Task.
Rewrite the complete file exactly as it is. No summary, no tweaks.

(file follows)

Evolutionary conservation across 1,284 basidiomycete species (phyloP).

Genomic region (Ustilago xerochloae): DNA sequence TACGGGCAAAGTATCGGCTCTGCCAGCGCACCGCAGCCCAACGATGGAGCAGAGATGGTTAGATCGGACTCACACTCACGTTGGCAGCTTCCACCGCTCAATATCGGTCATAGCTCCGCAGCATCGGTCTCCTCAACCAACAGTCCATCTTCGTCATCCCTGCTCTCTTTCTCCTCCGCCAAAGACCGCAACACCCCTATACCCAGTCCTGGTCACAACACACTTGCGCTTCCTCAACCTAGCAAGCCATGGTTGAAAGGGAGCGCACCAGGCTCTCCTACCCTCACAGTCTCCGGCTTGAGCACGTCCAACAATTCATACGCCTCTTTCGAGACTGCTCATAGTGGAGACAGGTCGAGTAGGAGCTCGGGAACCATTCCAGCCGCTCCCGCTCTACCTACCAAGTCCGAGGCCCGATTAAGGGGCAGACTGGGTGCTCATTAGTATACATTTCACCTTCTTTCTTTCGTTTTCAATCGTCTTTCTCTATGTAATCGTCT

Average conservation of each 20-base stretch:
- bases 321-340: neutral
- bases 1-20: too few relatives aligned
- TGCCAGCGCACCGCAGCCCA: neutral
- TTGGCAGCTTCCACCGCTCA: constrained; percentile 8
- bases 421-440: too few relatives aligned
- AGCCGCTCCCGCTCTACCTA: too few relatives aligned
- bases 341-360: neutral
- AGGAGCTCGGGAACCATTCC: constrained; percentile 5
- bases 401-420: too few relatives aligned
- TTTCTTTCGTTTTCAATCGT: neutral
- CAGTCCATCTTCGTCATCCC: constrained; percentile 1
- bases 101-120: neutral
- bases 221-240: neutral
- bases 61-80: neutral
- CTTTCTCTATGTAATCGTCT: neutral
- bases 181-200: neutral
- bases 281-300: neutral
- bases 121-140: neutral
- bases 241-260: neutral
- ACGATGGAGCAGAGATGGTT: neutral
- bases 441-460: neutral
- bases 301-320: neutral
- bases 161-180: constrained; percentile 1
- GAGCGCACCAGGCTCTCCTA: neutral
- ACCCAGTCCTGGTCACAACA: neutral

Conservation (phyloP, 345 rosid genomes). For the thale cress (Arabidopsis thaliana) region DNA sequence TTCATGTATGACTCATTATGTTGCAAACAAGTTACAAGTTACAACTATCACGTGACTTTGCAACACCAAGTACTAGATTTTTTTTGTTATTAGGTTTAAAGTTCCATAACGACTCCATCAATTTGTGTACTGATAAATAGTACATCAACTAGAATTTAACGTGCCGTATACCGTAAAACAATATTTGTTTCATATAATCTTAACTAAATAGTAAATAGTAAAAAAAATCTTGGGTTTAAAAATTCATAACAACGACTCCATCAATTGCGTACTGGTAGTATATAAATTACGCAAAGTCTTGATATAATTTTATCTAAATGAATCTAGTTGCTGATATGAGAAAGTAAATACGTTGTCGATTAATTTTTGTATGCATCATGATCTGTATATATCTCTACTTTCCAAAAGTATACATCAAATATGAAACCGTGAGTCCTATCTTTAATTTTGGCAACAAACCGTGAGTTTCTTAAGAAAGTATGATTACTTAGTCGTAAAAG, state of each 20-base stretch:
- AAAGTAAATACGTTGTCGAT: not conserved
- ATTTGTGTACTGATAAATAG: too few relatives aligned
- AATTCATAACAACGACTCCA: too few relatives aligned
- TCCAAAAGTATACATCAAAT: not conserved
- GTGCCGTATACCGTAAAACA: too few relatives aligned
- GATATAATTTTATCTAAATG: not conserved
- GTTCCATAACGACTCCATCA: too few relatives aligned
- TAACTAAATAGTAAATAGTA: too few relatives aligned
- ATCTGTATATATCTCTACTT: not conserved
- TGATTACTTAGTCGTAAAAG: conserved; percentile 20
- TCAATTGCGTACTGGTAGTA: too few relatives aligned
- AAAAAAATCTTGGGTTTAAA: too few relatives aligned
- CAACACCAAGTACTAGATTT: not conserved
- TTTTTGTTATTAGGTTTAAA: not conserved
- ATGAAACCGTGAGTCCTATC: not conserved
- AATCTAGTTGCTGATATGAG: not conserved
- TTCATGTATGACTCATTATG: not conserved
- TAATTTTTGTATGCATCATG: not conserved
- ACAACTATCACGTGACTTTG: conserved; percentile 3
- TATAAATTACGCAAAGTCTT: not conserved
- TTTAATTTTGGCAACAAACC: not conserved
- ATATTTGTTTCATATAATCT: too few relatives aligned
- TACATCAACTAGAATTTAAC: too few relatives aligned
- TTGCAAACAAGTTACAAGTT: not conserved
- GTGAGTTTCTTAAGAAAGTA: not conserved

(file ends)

Evolutionary conservation across 1,284 basidiomycete species (phyloP).

Genomic region (Ustilago xerochloae): DNA sequence TACGGGCAAAGTATCGGCTCTGCCAGCGCACCGCAGCCCAACGATGGAGCAGAGATGGTTAGATCGGACTCACACTCACGTTGGCAGCTTCCACCGCTCAATATCGGTCATAGCTCCGCAGCATCGGTCTCCTCAACCAACAGTCCATCTTCGTCATCCCTGCTCTCTTTCTCCTCCGCCAAAGACCGCAACACCCCTATACCCAGTCCTGGTCACAACACACTTGCGCTTCCTCAACCTAGCAAGCCATGGTTGAAAGGGAGCGCACCAGGCTCTCCTACCCTCACAGTCTCCGGCTTGAGCACGTCCAACAATTCATACGCCTCTTTCGAGACTGCTCATAGTGGAGACAGGTCGAGTAGGAGCTCGGGAACCATTCCAGCCGCTCCCGCTCTACCTACCAAGTCCGAGGCCCGATTAAGGGGCAGACTGGGTGCTCATTAGTATACATTTCACCTTCTTTCTTTCGTTTTCAATCGTCTTTCTCTATGTAATCGTCT

Average conservation of each 20-base stretch:
- bases 321-340: neutral
- bases 1-20: too few relatives aligned
- TGCCAGCGCACCGCAGCCCA: neutral
- TTGGCAGCTTCCACCGCTCA: constrained; percentile 8
- bases 421-440: too few relatives aligned
- AGCCGCTCCCGCTCTACCTA: too few relatives aligned
- bases 341-360: neutral
- AGGAGCTCGGGAACCATTCC: constrained; percentile 5
- bases 401-420: too few relatives aligned
- TTTCTTTCGTTTTCAATCGT: neutral
- CAGTCCATCTTCGTCATCCC: constrained; percentile 1
- bases 101-120: neutral
- bases 221-240: neutral
- bases 61-80: neutral
- CTTTCTCTATGTAATCGTCT: neutral
- bases 181-200: neutral
- bases 281-300: neutral
- bases 121-140: neutral
- bases 241-260: neutral
- ACGATGGAGCAGAGATGGTT: neutral
- bases 441-460: neutral
- bases 301-320: neutral
- bases 161-180: constrained; percentile 1
- GAGCGCACCAGGCTCTCCTA: neutral
- ACCCAGTCCTGGTCACAACA: neutral

Conservation (phyloP, 345 rosid genomes). For the thale cress (Arabidopsis thaliana) region DNA sequence TTCATGTATGACTCATTATGTTGCAAACAAGTTACAAGTTACAACTATCACGTGACTTTGCAACACCAAGTACTAGATTTTTTTTGTTATTAGGTTTAAAGTTCCATAACGACTCCATCAATTTGTGTACTGATAAATAGTACATCAACTAGAATTTAACGTGCCGTATACCGTAAAACAATATTTGTTTCATATAATCTTAACTAAATAGTAAATAGTAAAAAAAATCTTGGGTTTAAAAATTCATAACAACGACTCCATCAATTGCGTACTGGTAGTATATAAATTACGCAAAGTCTTGATATAATTTTATCTAAATGAATCTAGTTGCTGATATGAGAAAGTAAATACGTTGTCGATTAATTTTTGTATGCATCATGATCTGTATATATCTCTACTTTCCAAAAGTATACATCAAATATGAAACCGTGAGTCCTATCTTTAATTTTGGCAACAAACCGTGAGTTTCTTAAGAAAGTATGATTACTTAGTCGTAAAAG, state of each 20-base stretch:
- AAAGTAAATACGTTGTCGAT: not conserved
- ATTTGTGTACTGATAAATAG: too few relatives aligned
- AATTCATAACAACGACTCCA: too few relatives aligned
- TCCAAAAGTATACATCAAAT: not conserved
- GTGCCGTATACCGTAAAACA: too few relatives aligned
- GATATAATTTTATCTAAATG: not conserved
- GTTCCATAACGACTCCATCA: too few relatives aligned
- TAACTAAATAGTAAATAGTA: too few relatives aligned
- ATCTGTATATATCTCTACTT: not conserved
- TGATTACTTAGTCGTAAAAG: conserved; percentile 20
- TCAATTGCGTACTGGTAGTA: too few relatives aligned
- AAAAAAATCTTGGGTTTAAA: too few relatives aligned
- CAACACCAAGTACTAGATTT: not conserved
- TTTTTGTTATTAGGTTTAAA: not conserved
- ATGAAACCGTGAGTCCTATC: not conserved
- AATCTAGTTGCTGATATGAG: not conserved
- TTCATGTATGACTCATTATG: not conserved
- TAATTTTTGTATGCATCATG: not conserved
- ACAACTATCACGTGACTTTG: conserved; percentile 3
- TATAAATTACGCAAAGTCTT: not conserved
- TTTAATTTTGGCAACAAACC: not conserved
- ATATTTGTTTCATATAATCT: too few relatives aligned
- TACATCAACTAGAATTTAAC: too few relatives aligned
- TTGCAAACAAGTTACAAGTT: not conserved
- GTGAGTTTCTTAAGAAAGTA: not conserved